Protein Kinase CK2 in Cancer Energetics

Silva-Pavez, Eduardo; Tapia, Julio C.


Protein kinase CK2 (formerly known as casein kinase 2) is abnormally elevated in many cancers. This may increase tumor aggressiveness through CK2-dependent phosphorylation of key proteins in several signaling pathways. In this work, we have compiled evidence from the literature to suggest that CK2 also modulates a metabolic switch characteristic of cancer cells that enhances resistance to death, due to either drugs or to a microenvironment deficient in oxygen or nutrients. Concurrently, CK2 may help to preserve mitochondrial activity in a PTEN-dependent manner. PTEN, widely recognized as a tumor suppressor, is another CK2 substrate in the PI3K/Akt signaling pathway that promotes cancer viability and aerobic glycolysis. Given that CK2 can regulate Akt as well as two of its main effectors, namely mTORC1 and beta-catenin, we comprehensively describe how CK2 may modulate cancer energetics by regulating expression of key targets and downstream processes, such as HIF-1 and autophagy, respectively. Thus, the specific inhibition of CK2 may lead to a catastrophic death of cancer cells, which could become a feasible therapeutic strategy to beat this devastating disease. In fact, ATP-competitive inhibitors, synthetic peptides and antisense oligonucleotides have been designed as CK2 inhibitors, some of them used in preclinical models of cancer, of which TBB and silmitasertib are widely known. We will finish by discussing a hypothetical scenario in which cancer cells are "addicted" to CK2; i.e., in which many proteins that regulate signaling pathways and metabolism-linked processes are highly dependent on this kinase.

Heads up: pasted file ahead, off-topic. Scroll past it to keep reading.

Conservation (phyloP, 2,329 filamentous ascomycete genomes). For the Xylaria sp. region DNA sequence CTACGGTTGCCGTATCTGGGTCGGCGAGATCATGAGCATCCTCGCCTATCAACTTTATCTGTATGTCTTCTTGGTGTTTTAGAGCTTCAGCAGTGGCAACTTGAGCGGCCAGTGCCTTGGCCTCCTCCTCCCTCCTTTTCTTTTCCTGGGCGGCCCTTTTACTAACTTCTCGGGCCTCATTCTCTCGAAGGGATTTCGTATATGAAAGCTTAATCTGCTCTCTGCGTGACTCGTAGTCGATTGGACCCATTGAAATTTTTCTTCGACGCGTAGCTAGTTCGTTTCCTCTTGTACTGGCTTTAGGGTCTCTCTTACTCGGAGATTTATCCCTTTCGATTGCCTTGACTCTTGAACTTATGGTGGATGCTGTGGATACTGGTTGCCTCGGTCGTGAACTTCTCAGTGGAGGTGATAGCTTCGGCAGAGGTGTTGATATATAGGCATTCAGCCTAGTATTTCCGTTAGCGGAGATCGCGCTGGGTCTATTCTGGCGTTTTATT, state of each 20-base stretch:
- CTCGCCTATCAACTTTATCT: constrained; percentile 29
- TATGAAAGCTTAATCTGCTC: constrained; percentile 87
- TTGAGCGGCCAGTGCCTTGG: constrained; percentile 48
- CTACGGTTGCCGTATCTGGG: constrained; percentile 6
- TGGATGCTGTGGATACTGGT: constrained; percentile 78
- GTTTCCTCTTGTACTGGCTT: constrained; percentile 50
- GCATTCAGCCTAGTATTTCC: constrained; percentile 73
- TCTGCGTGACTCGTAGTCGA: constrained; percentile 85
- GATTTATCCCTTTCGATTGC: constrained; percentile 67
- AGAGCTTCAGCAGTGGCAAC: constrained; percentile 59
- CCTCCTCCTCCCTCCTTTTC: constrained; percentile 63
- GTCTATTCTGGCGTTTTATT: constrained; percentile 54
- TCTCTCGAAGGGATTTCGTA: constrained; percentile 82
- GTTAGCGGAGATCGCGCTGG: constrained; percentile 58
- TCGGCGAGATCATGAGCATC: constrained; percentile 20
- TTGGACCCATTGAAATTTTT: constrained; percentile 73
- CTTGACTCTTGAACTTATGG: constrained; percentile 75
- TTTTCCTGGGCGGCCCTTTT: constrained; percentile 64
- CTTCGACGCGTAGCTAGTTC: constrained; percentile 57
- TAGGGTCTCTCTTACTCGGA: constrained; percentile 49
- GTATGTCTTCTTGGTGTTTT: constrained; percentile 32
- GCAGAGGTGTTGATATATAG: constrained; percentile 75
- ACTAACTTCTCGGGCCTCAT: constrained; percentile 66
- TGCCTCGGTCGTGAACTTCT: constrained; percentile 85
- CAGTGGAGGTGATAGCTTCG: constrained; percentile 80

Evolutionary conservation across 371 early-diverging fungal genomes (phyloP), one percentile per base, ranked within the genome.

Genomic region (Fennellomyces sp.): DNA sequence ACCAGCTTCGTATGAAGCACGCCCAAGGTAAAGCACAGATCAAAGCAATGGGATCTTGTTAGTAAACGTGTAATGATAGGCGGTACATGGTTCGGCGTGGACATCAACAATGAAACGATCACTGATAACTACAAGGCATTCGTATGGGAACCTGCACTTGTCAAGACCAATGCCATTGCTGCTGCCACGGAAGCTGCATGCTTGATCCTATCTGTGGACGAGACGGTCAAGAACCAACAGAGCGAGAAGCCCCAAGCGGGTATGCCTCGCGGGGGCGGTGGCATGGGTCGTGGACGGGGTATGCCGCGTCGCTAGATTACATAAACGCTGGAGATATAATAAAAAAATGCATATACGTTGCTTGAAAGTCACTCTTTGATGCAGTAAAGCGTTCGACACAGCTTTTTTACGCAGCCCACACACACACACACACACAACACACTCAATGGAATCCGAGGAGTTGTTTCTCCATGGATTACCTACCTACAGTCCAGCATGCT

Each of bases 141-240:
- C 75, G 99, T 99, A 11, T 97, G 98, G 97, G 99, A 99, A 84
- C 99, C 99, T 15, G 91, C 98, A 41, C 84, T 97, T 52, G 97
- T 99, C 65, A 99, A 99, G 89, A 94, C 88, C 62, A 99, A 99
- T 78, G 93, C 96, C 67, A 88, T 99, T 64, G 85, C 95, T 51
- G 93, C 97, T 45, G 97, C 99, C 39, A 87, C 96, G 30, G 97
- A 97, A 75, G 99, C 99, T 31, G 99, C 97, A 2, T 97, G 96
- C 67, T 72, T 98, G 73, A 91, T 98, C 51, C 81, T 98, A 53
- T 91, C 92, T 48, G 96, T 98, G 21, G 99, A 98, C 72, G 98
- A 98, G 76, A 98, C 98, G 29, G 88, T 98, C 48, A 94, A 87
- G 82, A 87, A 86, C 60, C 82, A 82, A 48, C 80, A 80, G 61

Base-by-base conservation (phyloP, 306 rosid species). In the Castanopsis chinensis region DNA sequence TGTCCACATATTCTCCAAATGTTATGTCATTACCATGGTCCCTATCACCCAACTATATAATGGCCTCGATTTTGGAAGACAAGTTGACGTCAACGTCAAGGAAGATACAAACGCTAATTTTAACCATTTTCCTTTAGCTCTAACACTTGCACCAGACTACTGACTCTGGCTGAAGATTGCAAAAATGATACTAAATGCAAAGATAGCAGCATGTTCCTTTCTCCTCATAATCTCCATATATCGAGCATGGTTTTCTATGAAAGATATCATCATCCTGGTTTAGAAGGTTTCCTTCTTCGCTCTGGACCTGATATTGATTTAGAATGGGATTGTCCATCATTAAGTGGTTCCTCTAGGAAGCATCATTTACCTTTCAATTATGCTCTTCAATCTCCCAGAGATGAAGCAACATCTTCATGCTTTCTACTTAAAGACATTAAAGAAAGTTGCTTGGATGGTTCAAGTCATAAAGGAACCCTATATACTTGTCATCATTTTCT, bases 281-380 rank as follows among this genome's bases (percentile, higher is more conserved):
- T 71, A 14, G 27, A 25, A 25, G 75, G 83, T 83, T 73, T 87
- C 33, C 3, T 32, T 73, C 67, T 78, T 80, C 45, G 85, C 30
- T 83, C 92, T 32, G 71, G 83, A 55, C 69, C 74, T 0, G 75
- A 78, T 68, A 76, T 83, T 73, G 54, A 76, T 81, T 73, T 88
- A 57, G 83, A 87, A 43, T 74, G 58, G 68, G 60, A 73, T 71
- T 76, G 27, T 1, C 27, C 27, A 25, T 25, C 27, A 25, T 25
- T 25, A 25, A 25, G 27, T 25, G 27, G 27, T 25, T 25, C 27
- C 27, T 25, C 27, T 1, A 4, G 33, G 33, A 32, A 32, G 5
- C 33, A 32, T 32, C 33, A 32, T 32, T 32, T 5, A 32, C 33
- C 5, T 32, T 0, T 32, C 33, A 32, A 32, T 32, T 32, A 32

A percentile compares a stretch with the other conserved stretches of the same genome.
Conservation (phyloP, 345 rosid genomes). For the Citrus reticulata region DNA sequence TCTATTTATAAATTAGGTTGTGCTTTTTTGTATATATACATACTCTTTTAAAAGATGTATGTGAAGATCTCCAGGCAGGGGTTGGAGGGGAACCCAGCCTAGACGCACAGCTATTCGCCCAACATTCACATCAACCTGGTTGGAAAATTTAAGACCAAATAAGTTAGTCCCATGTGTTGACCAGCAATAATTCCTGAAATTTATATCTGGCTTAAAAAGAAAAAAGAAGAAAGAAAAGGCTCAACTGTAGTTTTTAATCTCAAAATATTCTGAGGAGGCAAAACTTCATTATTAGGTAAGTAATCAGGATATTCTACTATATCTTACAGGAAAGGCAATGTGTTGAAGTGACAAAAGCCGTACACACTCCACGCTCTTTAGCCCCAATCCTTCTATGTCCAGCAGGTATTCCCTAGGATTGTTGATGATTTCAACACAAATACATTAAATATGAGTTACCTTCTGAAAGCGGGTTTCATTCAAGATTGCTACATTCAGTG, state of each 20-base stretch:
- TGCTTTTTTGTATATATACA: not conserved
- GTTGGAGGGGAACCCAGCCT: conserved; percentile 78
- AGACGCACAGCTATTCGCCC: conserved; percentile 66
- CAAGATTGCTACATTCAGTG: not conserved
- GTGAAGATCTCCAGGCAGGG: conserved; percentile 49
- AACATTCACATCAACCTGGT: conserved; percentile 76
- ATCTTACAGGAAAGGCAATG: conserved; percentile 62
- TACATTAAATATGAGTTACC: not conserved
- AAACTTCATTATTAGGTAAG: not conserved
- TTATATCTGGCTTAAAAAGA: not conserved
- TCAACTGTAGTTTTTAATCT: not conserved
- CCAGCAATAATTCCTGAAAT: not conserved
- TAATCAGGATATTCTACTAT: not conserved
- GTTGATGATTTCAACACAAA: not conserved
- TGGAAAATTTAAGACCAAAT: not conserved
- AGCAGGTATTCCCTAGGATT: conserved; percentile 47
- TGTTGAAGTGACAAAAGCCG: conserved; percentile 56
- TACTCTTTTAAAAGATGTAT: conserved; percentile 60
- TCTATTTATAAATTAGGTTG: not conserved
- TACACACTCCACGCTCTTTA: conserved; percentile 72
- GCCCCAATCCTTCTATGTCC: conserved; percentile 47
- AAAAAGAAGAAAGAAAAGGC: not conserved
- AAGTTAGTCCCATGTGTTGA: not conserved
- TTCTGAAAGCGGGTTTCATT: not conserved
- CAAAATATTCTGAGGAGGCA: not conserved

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Título según WOS: Protein Kinase CK2 in Cancer Energetics
Título de la Revista: FRONTIERS IN ONCOLOGY
Volumen: 10
Fecha de publicación: 2020


Notas: ISI